The IPKat's old friend and highly respected trade mark attorney Sally Cooper is highly indignant with regard to current UK-IPO trade mark registration practice. She writes:
Class 38? That's telecommunications, says the IPKat. Not a problem with descriptive marks there unless you've got real problems with your service provider.
"Can I add my voice to the growing (sound)wave of those beginning to wonder whether all is well at UK-IPO? Both Application M973025 for ASSHOLE for services in Class 38 and Application 2490640 for QRGASM (read that carefully) for goods in Classes 9, 16, 18, 25 and 26 were published in Journal 6757 on 17 October 2008. In my role as a good citizen, I wrote (separate) letters of observations to the Trade Marks Registry mentioning public policy/accepted principles of morality. Both letters were acknowledged by the Registry, which advised that my own letters had added nothing not already known to the Registry on examination/decision to allow applications to proceed to publication.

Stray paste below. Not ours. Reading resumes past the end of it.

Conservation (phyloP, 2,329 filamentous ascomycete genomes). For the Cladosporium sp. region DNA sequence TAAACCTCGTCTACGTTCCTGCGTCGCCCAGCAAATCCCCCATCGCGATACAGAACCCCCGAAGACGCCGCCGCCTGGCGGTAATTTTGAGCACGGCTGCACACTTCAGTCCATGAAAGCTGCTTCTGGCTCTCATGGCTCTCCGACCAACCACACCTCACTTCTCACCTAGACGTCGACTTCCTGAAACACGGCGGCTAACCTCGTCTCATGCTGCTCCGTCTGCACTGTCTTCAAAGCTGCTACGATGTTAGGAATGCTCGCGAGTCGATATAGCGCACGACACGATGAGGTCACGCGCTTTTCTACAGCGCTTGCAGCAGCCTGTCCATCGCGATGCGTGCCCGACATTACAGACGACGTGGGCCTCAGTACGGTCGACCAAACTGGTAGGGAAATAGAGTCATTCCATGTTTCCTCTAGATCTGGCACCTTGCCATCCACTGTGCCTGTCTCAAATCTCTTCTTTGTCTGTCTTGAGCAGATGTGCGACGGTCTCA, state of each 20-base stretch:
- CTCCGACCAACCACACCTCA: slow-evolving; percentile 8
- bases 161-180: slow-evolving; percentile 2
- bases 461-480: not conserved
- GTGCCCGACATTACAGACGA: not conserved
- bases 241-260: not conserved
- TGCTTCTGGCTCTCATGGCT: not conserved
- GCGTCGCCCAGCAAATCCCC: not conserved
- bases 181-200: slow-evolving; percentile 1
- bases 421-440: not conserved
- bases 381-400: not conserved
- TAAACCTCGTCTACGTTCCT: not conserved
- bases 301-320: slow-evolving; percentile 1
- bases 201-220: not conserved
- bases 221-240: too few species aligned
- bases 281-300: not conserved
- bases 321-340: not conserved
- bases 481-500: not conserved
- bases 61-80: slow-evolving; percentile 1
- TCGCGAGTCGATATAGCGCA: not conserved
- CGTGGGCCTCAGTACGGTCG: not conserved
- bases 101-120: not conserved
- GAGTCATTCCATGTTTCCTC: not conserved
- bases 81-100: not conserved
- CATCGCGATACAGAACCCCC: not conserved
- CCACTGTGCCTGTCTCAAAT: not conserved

I cannot provide this correspondence because, being angry, I shredded all of same (though presumably it will have found its way to the Registry's own (unshredded) files). I'm still angry".
Right: currently licensed to the UK-IPO, on whose home page they lurk, are the Wallace and Gromit images in danger of tarnishment through association with applications for trade mark registration?
Merpel adds, in the light of the Grand Board of Appeal ruling, in Case R 0495/2005 G Application of Kenneth (t/a Screw You)  ETMR 7, it's difficult to say that there's such a thing as a sign that's inherently offensive and contrary to good morality right across the Nice Classification: while A*****E will be regarded by most consumers as extremely unpleasant for most classes of goods and services, it's possible to think of relevant consumers of specific goods and services who might find the concept a turn-on. Neither the IPKat nor Merpel are exactly in favour of Q****M as a trade mark either -- the only thing that can be said about it is that, if it should ever come before an OHIM Board of Appeal in a Community trade mark opposition, they can almost visualise the paragraph of the decision which, in dealing with aural similarity, explains how this word would be pronounced.